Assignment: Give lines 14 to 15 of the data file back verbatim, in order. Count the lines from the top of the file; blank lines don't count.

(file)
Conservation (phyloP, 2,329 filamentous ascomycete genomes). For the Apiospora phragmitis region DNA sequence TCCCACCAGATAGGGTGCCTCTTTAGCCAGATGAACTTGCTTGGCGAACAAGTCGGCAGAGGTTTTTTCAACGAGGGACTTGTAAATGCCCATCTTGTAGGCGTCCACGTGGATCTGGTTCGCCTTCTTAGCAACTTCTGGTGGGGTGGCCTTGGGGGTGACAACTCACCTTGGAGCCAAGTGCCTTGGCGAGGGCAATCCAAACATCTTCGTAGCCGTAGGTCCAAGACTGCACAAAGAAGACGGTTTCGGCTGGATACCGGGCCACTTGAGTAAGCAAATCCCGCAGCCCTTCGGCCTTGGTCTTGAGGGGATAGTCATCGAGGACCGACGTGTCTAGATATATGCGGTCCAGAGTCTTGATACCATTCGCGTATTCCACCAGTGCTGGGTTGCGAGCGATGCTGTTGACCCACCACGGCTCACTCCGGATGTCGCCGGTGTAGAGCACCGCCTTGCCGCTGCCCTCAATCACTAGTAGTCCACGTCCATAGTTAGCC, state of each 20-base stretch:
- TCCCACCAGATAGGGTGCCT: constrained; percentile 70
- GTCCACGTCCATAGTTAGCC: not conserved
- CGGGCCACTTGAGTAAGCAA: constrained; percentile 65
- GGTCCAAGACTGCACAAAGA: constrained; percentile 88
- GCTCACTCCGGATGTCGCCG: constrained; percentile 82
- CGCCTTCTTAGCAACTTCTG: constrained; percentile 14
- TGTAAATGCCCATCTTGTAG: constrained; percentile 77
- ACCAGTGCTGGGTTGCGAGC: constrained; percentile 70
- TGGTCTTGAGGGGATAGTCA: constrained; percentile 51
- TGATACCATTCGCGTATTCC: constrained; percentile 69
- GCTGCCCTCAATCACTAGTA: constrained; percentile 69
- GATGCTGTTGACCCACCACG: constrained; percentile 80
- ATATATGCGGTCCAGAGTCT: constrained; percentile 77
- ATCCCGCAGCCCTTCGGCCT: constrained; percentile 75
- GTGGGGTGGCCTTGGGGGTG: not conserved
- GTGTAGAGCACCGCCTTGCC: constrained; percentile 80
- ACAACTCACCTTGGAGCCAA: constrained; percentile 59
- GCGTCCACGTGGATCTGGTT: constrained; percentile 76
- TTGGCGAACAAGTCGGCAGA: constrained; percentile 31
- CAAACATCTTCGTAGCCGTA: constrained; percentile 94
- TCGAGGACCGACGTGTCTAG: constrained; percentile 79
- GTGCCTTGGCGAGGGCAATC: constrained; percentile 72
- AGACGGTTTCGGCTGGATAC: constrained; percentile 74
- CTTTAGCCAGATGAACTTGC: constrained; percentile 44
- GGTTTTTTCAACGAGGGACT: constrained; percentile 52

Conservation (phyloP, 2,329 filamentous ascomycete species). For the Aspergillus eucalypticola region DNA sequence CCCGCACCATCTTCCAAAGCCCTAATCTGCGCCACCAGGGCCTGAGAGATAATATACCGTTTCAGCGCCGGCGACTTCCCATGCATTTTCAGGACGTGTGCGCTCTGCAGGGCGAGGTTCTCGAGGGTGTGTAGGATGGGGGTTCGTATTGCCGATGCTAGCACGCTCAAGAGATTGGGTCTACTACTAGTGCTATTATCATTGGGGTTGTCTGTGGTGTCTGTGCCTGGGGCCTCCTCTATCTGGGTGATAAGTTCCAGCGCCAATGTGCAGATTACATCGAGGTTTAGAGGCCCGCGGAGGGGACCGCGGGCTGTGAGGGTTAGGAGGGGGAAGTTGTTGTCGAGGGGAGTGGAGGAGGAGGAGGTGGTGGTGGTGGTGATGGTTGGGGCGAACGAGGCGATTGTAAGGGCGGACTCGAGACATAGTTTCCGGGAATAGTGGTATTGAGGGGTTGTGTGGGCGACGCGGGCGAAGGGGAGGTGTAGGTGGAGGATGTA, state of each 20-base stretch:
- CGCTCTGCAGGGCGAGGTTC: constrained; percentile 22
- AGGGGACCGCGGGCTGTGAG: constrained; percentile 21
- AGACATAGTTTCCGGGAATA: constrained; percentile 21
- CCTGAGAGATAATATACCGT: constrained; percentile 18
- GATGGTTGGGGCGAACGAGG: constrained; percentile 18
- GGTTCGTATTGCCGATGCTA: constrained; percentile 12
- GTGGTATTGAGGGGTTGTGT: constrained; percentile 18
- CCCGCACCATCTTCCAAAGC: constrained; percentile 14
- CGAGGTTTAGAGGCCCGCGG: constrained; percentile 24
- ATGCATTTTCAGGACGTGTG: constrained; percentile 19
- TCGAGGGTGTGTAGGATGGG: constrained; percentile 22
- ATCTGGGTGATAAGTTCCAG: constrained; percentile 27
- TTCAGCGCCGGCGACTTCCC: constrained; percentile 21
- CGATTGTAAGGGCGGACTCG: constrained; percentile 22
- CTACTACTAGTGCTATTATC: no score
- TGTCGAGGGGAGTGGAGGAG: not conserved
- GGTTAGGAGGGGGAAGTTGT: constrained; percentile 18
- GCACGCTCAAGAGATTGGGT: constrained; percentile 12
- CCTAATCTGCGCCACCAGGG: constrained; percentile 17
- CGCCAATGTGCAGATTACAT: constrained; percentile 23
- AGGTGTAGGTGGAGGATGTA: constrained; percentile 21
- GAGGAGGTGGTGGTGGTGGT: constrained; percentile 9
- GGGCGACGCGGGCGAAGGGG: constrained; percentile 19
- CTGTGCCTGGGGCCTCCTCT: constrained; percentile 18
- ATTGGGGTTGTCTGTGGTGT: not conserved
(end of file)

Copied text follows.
- ATATATGCGGTCCAGAGTCT: constrained; percentile 77
- ATCCCGCAGCCCTTCGGCCT: constrained; percentile 75